Dependent upon the shape of the future relationship between the UK and the EU, there may be opportunities to reform the tax and regulatory regimes to better support sport and recreation for the long term. Government has already established a statutory levy on betting for the benefit of horseracing and should now begin to explore the potential for introducing a similar mechanism to generate a fair return from gambling to support the long-term development of all sports, including the grassroots.


3. Maximise the UK’s global influence to protect and promote sport

The UK is recognised globally for its sporting expertise, notably in the areas of major events, governance, integrity, and high-performance sport. Sport is also a major ‘soft power’ tool for promoting both the UK and its products and services to wider international markets. Post-Brexit, Government must continue to support the sector so that it can punch its weight on the international stage – through funding for elite sport, supporting bids for major events, working with international partners to protect integrity and promoting better governance of international federations – and leverage our global sporting influence to help promote wider British interests.


4. Keep the UK the destination of choice for sports fans and visitors

Our major sporting events and unique green spaces attract millions of visitors from the EU every year to watch and participate in sport and outdoor recreation. Both make a huge contribution to tax revenues and the growth of local economies. Post-Brexit, the Government must make sure the UK remains the destination of choice for sporting events and outdoor recreation by making it simple and easy for fans and visitors from the EU to travel to the UK, ideally on a visa-free basis. Likewise, Government should seek reciprocal arrangements which make it easy for UK fans and visitors to travel to EU countries. Government should also consider how best to support the expansion of outdoor recreation and maximise the use of our green spaces in any post-Brexit reform of funding for agriculture and rural areas.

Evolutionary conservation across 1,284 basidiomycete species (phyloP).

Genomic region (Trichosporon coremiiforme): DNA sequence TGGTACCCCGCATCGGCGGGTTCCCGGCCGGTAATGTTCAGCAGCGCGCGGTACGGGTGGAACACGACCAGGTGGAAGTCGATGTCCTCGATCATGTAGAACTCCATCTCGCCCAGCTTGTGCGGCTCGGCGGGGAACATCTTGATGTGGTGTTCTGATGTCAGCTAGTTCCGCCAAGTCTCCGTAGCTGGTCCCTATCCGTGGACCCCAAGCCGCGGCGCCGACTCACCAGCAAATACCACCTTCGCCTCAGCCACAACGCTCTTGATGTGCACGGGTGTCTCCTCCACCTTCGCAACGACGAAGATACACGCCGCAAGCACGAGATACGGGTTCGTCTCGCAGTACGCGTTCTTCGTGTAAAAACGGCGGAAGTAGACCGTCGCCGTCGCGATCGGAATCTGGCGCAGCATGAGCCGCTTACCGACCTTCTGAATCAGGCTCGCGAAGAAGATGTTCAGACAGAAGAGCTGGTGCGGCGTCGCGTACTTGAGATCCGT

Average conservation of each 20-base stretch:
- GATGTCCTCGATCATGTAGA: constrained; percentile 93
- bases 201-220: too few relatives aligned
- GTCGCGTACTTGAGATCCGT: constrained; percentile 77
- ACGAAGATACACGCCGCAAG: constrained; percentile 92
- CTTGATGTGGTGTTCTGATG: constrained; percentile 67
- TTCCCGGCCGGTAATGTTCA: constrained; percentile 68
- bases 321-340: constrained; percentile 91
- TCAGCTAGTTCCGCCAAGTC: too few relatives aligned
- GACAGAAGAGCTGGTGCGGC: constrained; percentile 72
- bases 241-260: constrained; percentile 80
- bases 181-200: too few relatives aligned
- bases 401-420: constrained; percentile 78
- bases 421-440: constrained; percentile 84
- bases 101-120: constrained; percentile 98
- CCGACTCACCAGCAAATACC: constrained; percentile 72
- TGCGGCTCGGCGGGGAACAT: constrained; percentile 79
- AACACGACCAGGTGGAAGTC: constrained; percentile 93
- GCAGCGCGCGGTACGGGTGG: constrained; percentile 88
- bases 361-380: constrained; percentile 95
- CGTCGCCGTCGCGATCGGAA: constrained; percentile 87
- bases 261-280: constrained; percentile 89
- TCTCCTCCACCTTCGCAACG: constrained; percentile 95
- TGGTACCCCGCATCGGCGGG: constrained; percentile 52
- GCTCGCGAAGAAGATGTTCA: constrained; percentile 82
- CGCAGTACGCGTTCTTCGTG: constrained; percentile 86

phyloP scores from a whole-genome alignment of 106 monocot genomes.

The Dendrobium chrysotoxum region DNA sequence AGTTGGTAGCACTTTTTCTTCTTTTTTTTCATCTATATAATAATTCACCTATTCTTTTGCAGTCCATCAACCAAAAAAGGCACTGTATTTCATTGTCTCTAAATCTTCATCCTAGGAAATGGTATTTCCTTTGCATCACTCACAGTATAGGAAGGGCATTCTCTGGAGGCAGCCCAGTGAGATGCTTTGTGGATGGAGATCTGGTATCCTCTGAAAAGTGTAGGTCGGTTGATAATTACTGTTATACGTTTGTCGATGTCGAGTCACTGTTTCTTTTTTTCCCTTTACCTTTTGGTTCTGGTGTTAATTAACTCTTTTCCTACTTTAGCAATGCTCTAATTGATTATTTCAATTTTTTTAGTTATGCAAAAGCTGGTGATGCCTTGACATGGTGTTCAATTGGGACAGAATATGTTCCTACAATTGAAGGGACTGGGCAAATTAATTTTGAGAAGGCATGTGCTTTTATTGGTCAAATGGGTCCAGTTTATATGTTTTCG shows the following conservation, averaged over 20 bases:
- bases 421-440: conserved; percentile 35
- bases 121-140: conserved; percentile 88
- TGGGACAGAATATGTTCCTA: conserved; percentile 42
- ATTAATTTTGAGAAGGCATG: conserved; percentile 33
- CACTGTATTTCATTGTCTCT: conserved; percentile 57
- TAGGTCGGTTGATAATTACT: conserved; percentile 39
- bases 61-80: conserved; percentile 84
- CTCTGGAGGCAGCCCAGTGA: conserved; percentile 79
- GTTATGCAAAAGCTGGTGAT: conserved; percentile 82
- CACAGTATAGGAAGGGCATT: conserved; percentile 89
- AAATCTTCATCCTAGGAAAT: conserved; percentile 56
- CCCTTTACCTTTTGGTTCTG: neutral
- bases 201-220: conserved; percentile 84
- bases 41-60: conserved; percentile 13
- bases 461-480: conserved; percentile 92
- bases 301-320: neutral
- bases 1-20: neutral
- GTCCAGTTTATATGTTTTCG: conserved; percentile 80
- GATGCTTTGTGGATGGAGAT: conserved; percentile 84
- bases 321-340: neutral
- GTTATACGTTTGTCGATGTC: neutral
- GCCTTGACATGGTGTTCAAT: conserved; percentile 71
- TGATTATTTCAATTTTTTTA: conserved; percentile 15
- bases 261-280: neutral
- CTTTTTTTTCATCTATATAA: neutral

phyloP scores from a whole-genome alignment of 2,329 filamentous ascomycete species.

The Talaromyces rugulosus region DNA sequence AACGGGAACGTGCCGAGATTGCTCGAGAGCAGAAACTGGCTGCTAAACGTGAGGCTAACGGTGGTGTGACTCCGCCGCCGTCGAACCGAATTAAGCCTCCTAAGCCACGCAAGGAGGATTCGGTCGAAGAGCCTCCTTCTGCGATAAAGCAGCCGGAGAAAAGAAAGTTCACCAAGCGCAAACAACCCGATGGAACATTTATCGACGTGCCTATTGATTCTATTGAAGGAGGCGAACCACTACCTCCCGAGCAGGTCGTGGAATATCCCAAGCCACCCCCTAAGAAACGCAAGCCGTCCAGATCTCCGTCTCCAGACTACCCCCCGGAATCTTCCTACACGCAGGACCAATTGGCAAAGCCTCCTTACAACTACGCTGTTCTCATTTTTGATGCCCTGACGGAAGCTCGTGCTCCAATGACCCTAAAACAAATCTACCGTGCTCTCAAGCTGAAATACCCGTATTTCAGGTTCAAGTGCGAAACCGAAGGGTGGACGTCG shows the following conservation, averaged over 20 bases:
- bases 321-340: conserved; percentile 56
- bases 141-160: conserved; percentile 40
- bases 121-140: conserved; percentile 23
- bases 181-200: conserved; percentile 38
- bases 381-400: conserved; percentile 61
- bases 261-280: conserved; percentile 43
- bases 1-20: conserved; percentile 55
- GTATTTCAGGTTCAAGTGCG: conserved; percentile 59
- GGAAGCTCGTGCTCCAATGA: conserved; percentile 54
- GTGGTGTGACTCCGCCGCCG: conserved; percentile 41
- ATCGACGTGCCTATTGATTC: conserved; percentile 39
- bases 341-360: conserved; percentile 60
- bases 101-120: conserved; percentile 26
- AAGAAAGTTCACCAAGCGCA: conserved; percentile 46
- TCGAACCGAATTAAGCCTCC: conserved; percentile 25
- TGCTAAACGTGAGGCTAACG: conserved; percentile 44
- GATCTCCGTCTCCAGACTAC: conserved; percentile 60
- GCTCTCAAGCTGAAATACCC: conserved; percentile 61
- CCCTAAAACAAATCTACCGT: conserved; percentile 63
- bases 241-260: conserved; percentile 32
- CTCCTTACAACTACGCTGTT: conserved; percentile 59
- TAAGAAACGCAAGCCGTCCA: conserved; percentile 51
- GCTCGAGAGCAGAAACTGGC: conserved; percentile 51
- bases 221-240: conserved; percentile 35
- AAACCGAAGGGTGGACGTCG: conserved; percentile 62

5. Minimise barriers to trade in sporting goods and services

The economic value of trade in sporting goods and services between the UK and EU is significant: the total value of UK-EU trade in sporting goods is approximately £2 billion while the trade in sports services is worth £1 billion and growing fast. In addition, many sports rely on existing customs arrangements to move kit and equipment quickly and easily across borders, for example to attend international competitions. Government must ensure that any future relationship with the EU minimises tariffs and other barriers to trade in sporting goods and services and avoids introducing costly and burdensome new customs procedures.


6. Confirm the future of European funding for sport

UK sports bodies currently benefit from EU funding, notably through the ERASMUS+ programme which funds a wide range of projects to deliver training and education, build knowledge and share good practice. UK sports bodies benefit from several million pounds of funding each year under ERASMUS+ as well as from funding through other EU mechanisms including the European Structural Funds. Government must seek continued involvement in EU programmes and funds which benefit sport – where possible by negotiating access on more preferential terms compared to those available to existing third countries – or, alternatively, consult the sector on the creation of a new domestic funding arrangement for sport which would replace EU funds.

Six tests for Government to help sport and recreation thrive beyond Brexit